Stanetti's Cauldron
or: How Much Salt Goes into Dog Food?

Professor Stanetti, who teaches animal husbandry at the Agricultural faculty of the Zagreb University, owns a small animal collection located somewhere between the Zagreb Zoological garden and the faculty; there are pigeons, rabbits, chicken, today he has one American Pit Bull Terrier bitch, but in the past had many other breeds, including at one time a large pack of German Jagdterriers. These dogs were fed off the large vessel in which professor Stanetti cooked whole chicken, rabbits, and various other dead and of course undressed small animals, together with the skin and entrails and everything. This is all very good feed for dogs, as in the wild they would eat all they catch and all the carrion they find whole, sometimes starting on entrails and contents of the stomack, and all this stuff being cooked prevents any infectious disease and nasty bacteria from doing any harm. There is but one drawback: this soup stinks, and badly. The dogs do not mind, there even once was a study made to find what flavor would make dogs eat all those untasty canned and dry foods, and it came out with a perfect additive that would make dogs eat anything - but the study was a failure, because people did not exactly like that sort of smell. Well anyway the nigh neighbours were black rhinos at the zoo, and they did not seem to mind either, so professor sometimes brought his students to show them at first hand some practical things. He would show them the cauldron and lectured them on how to feed dogs, what's their natural food and what can be substituted, and how because meat kas a lot of potassium in it some natrium has to be added in the form of the table salt to preserve the balance of the two elements. "Now we have to taste it to see if there is enough salt," he would dip a finger into the brew and lick it. "You have to try it too," he encouiraged his students, "you must put some salt into the dog's food but not as much as you put into your own." Some students were too courious and overcame the yuckiness and tasted the stuff indeed. "But you did not watch closely enough!" explained the professor, "I dipped in the middle and licked the index finger." One of the oldest trick in the world of universities, sold to medical students even since the tasting of urine for sugar in diagnosing diabetes was substituted by more exact methods. These students for sure remembered how much salt to put in dog food.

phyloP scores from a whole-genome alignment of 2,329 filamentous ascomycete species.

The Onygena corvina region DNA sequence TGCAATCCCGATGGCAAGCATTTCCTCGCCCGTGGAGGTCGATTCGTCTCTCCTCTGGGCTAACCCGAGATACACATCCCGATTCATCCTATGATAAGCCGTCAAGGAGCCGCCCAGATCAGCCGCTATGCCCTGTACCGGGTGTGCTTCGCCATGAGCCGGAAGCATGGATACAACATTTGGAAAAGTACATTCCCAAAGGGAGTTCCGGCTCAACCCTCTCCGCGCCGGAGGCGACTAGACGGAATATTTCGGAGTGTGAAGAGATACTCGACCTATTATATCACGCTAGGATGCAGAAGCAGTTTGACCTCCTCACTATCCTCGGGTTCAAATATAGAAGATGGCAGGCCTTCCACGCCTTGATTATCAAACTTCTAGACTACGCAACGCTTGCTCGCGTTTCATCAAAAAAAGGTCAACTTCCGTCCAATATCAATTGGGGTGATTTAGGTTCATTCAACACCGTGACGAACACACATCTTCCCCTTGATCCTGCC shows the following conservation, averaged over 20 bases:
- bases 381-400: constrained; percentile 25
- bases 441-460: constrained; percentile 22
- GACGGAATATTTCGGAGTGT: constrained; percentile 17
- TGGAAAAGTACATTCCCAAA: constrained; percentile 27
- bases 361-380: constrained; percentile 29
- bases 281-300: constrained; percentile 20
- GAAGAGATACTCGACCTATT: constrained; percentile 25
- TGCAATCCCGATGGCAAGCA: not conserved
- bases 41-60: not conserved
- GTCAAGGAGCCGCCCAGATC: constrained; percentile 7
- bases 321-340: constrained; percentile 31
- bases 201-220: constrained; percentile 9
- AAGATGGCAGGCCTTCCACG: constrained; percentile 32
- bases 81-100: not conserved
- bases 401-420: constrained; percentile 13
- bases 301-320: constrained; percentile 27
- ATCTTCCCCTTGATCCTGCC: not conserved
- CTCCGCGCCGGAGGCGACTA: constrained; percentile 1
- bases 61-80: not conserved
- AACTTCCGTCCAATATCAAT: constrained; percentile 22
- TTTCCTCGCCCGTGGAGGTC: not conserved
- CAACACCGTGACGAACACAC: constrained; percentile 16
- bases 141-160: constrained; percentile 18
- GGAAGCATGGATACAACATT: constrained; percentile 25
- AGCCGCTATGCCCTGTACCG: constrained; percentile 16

last revised july 26 2000